(Ewing and Fife 1972)
Gavini et al. 1989
Enterobacter agglomerans Ewing and Fife 1972
Formerly called Enterobacter agglomerans or Erwinia herbicola, it is an ubiquitous bacterium commonly isolated from plant surfaces, seeds, fruit, and animal or human feces.
Research has shown that Pantoea agglomerans can serve as a plant pathogen competitor for the management of plant diseases. Fire blight, a plant disease caused by bacterium Erwinia amylovora, is commonly found in pear and apple crops. After coming in contact with Erwinia amylovora, Pantoea agglomerans produces antibiotic properties that are toxic to the fire blight-inducing bacterium. It has been identified that it is possible that habitat modification or exclusion may also play a role in the effectiveness of the antibiosis of the fire blight biological control.
Environmental factors influencing the growth and spread of Pantoea agglomerans include winter chilling, good sunlight exposure and quality air circulation. In order for fruit-bearing trees, such as apple and pear trees, which are common Pantoea agglomerans hosts, to bloom, it is essential that they receive a period of chilling to revive them from their dormant state in the following Spring. In terms of sunlight exposure, fruit trees generally grow best in warm, moist and well-lit environments, thus Pantoea agglomerans must also be able to survive under these conditions if it hopes to infect healthy plant hosts. Additionally, since Pantoea agglomerans is an aerobic bacterium, it requires a certain level of air circulation in order to survive.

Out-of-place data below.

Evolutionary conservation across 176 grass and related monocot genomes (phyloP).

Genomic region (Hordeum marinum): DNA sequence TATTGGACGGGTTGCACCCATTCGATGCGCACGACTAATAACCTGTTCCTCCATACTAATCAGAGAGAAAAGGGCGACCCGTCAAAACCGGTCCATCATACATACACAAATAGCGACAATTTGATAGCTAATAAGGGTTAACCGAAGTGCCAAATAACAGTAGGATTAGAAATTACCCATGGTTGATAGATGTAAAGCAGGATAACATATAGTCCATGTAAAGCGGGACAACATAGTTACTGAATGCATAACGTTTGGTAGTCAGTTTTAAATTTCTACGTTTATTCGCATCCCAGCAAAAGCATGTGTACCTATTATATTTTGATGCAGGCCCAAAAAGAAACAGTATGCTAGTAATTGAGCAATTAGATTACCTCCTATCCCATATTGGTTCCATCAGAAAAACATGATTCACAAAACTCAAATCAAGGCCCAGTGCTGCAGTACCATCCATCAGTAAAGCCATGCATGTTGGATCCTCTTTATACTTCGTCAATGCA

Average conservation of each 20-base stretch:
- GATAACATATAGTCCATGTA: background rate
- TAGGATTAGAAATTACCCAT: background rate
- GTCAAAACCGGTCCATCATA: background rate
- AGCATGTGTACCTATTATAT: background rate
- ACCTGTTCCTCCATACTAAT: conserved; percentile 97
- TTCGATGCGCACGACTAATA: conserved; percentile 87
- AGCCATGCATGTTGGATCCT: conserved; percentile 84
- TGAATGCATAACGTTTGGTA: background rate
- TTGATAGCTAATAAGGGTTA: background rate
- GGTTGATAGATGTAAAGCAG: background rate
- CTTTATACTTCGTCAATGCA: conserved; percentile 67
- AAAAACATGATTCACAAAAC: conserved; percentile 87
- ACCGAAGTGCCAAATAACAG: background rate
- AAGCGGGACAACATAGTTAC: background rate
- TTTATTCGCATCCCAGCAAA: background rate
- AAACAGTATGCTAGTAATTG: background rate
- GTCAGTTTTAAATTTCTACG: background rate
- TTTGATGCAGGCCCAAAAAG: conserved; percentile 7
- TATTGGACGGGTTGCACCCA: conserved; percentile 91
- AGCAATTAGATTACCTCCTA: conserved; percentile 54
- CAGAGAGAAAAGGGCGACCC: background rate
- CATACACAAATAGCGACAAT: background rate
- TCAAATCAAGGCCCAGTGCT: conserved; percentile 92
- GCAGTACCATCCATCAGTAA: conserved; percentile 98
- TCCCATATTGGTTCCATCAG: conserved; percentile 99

It is also commonly found as a symbiont in the gut of mosquitoes. Scientists have created a genetically modified strain of Pantoea agglomerans produce antimalarial effector molecules. Inoculating mosquitoes with this strain reduced the prevalence of the Malaria causing organism (Plasmodium) by up to 98%.
Pantoea agglomerans is occasionally reported to be an opportunistic pathogen in immunocompromised patients, causing wound, blood, and urinary-tract infections. Infections are typically acquired from infected vegetation parts penetrating the skin. Contaminated intravenous fluids or blood products are only rarely the causal agent. Bloodstream infection can lead to disseminated disease and end-organ infection, mainly septic arthritis, but also endophthalmitis, periostitis, endocarditis and osteomyelitis in humans.
Using the biochemical panels commonly employed in medical diagnostics it is difficult to differentiate Pantoea agglomerans from other species of the same genus or from members of related families such as Enterobacter, Klebsiella, and Serratia spp. This has led to confusion surrounding its pathogenicity as molecular studies based on DNA sequencing have disproved the identity of several clinical isolates initially reported as Pantoea agglomerans. For the precise identification of Pantoea agglomerans non-culture based methods such as Multilocus sequence typing (MLST) or Whole-Cell MALDI-TOF MS are recommended.
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